Chinese officials can succeed in keeping out imports, but a victory in doing so will be Pyrrhic. The way back to global equilibrium – and therefore sustainable prosperity for the Chinese – is for China to permit imports so that global imbalances will be unwound as soon as possible. Beijing, however, has decided to keep its internal market to itself.
As long as it does so, global prosperity will remain elusive. And as long as the downturn continues, global consumers won’t be buying Chinese goods at the pace needed to sustain the Chinese economy, which is especially dependent on exports. About 38 percent of China’s economic output relates to products manufactured for sale to other nations.
Zoellick, instead of issuing bromides from Beijing, should start speaking clearly about China’s predicament. If he stopped handing out free passes to China at his press conferences, everyone – especially the Chinese – would be better off.
It is obvious now that the Gaza disengagement was a strategic disaster for Israel, but at the time Ariel Sharon considered it a diplomatic triumph, since he obtained a formal American commitment regarding the post-disengagement era in a presidential letter dated April 14, 2004.
One of the explicit promises in that letter was that:
The United States will lead efforts, working together with Jordan, Egypt, and others in the international community, to build the capacity and will of Palestinian institutions to fight terrorism, dismantle terrorist organizations, and prevent the areas from which Israel has withdrawn from posing a threat that would have to be addressed by any other means. [Emphasis added].
In early 2005, in anticipation of the Gaza disengagement, the U.S. appointed a Middle East Security Coordinator (first Lt. Gen. William Ward, then Lt. Gen. Keith Dayton), who went with his team to the region. Gaza became a severe security problem from the very first week following Israel’s disengagement, and in June 2007 Hamas took over Gaza in fighting that lasted less than a week.
In an interview published Friday, Gen. Dayton had the following exchange with Jerusalem Post editor David Horovitz about the failure to prevent the Hamas takeover:
You had no responsibility for overseeing the training of anybody in Gaza before and at the time of the June 2007 violence?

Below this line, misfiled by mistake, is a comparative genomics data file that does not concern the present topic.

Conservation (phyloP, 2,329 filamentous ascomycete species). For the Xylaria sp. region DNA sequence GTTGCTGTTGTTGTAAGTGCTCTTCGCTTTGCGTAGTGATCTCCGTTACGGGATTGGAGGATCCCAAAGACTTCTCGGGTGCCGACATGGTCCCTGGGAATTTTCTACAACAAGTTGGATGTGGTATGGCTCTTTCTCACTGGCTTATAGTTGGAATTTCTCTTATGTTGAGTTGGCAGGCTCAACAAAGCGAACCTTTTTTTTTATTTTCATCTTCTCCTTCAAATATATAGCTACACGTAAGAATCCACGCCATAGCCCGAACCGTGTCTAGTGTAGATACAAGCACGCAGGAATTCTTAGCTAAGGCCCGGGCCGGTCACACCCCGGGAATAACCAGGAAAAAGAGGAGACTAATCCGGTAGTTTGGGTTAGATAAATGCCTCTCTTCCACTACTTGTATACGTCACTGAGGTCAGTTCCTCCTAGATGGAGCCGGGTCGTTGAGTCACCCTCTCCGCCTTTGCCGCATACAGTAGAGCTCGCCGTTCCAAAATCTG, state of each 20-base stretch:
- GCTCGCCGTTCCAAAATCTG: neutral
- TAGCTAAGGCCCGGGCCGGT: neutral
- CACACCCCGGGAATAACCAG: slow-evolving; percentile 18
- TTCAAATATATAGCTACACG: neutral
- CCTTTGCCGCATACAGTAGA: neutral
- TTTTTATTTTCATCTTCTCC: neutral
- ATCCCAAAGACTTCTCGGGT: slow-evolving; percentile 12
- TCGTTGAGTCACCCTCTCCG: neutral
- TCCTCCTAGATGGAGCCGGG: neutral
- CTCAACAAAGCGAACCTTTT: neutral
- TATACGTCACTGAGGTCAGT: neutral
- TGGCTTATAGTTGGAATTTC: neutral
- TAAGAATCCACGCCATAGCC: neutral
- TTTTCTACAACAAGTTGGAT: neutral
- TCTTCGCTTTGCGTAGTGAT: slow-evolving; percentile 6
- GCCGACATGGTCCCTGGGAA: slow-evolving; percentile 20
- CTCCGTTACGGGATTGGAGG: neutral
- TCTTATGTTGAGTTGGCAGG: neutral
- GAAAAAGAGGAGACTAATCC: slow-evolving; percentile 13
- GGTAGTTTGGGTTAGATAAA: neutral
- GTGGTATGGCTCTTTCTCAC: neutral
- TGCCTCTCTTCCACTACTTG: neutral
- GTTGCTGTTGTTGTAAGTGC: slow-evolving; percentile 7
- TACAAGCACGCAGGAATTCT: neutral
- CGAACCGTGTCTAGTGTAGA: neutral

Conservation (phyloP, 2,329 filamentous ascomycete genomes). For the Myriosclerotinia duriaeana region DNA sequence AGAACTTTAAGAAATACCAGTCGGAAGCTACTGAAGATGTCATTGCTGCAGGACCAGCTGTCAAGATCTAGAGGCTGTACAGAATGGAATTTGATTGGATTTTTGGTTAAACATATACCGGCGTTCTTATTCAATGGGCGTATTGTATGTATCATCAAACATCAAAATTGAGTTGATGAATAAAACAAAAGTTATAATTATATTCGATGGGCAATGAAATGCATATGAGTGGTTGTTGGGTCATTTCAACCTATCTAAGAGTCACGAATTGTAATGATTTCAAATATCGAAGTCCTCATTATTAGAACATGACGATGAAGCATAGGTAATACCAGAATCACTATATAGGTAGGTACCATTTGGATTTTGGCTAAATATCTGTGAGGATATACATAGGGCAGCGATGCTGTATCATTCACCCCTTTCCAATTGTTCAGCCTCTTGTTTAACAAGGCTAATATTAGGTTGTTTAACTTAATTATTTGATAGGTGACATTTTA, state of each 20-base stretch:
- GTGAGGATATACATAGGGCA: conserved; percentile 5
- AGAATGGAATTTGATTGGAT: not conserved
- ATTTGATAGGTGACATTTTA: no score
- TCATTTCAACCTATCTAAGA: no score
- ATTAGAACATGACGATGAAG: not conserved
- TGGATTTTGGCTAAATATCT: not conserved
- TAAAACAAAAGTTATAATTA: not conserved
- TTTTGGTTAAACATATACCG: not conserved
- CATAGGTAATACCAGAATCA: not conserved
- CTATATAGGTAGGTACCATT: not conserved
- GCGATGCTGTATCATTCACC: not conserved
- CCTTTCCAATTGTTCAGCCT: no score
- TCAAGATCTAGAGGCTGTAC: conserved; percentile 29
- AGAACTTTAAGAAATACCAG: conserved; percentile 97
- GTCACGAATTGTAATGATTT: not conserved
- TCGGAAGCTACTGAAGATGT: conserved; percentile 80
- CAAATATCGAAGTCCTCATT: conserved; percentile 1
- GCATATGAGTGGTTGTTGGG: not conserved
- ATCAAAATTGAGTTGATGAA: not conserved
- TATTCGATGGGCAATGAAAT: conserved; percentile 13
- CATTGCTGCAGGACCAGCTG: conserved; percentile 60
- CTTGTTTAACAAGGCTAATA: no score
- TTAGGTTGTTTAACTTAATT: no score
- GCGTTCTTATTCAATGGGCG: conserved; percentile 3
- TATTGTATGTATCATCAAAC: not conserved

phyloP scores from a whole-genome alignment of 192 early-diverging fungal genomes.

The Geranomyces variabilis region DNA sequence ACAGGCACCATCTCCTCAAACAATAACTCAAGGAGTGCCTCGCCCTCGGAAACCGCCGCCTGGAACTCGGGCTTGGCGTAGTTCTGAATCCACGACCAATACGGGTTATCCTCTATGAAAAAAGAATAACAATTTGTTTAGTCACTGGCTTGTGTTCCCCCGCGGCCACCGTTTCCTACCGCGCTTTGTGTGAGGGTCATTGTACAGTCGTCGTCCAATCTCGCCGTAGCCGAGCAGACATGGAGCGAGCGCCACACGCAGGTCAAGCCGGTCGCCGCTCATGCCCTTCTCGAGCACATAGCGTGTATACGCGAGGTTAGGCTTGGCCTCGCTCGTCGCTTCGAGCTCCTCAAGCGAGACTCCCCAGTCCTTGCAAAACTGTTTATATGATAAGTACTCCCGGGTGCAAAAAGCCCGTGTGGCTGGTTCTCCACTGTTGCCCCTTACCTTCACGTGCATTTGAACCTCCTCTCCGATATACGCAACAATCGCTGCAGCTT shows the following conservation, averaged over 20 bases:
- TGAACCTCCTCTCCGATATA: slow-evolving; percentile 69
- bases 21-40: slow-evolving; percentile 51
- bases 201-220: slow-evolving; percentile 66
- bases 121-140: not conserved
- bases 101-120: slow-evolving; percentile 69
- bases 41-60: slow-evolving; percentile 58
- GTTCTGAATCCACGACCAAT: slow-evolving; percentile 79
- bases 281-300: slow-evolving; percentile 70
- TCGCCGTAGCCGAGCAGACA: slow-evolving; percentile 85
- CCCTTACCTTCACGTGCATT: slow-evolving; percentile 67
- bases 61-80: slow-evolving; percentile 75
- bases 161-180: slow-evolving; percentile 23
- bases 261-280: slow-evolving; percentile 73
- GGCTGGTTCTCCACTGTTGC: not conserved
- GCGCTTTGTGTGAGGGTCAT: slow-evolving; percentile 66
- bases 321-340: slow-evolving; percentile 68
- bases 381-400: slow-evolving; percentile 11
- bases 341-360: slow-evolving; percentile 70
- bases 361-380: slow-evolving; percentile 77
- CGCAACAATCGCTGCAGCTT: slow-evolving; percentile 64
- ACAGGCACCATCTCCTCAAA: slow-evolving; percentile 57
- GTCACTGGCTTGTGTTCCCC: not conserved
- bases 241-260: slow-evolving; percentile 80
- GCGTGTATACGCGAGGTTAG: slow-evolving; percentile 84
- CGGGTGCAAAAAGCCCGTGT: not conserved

We had no responsibility for training anyone in Gaza. We didn’t provide them any weapons or any ammunition, or any of that sort of thing. There was a small program we had an interest in. It dealt with the Presidential Guard at the border crossing at Rafah. That was it. I didn’t have any money – you can check back – to do anything, even if we had been asked to do it. But we were not asked to do it.
Not asked to do it?
The New York Times fails the man-in-the-mirror test:
An Iraqi journalist who hurled his shoes at President Bush and called him a dog became a huge celebrity in the Arab world and beyond on Monday, with many supporters exalting him for what they called a courageous act in the face of American arrogance about the war.
Barely 24 hours after the journalist, Muntader al-Zaidi, was tackled and arrested for his actions at a Baghdad news conference, the shoe-throwing incident was generating front-page headlines and continuing television news coverage. A thinly veiled glee could be discerned in much of the reporting, especially in the places where anti-American sentiment runs deepest.
The next step in the Blago-gate drama is how the Senate seat will be filled. Republicans of course want a special election and have opened up a public campaign. But plenty of Illinois Democrats want that option as well (those who might not be at the top of the appointment list but could make a run at a special election, for example), so it is not entirely a partisan affair. Majority Leader Harry Reid, not surprisingly, wants no delay. As far as he is concerned, the seat should be filled by appointment as soon as they can get Blago out of the way. Right now, it’s a political free-for-all.
Putting aside the partisanship — if that is even possible — if the seat is filled by appointment, that person will face extreme scrutiny. Was this a deal-within-a-deal? And was this person one of the Blago-considered candidates from the criminal complaint? The sniping will go on endlessly. The only way to remove that cloud is to have an election.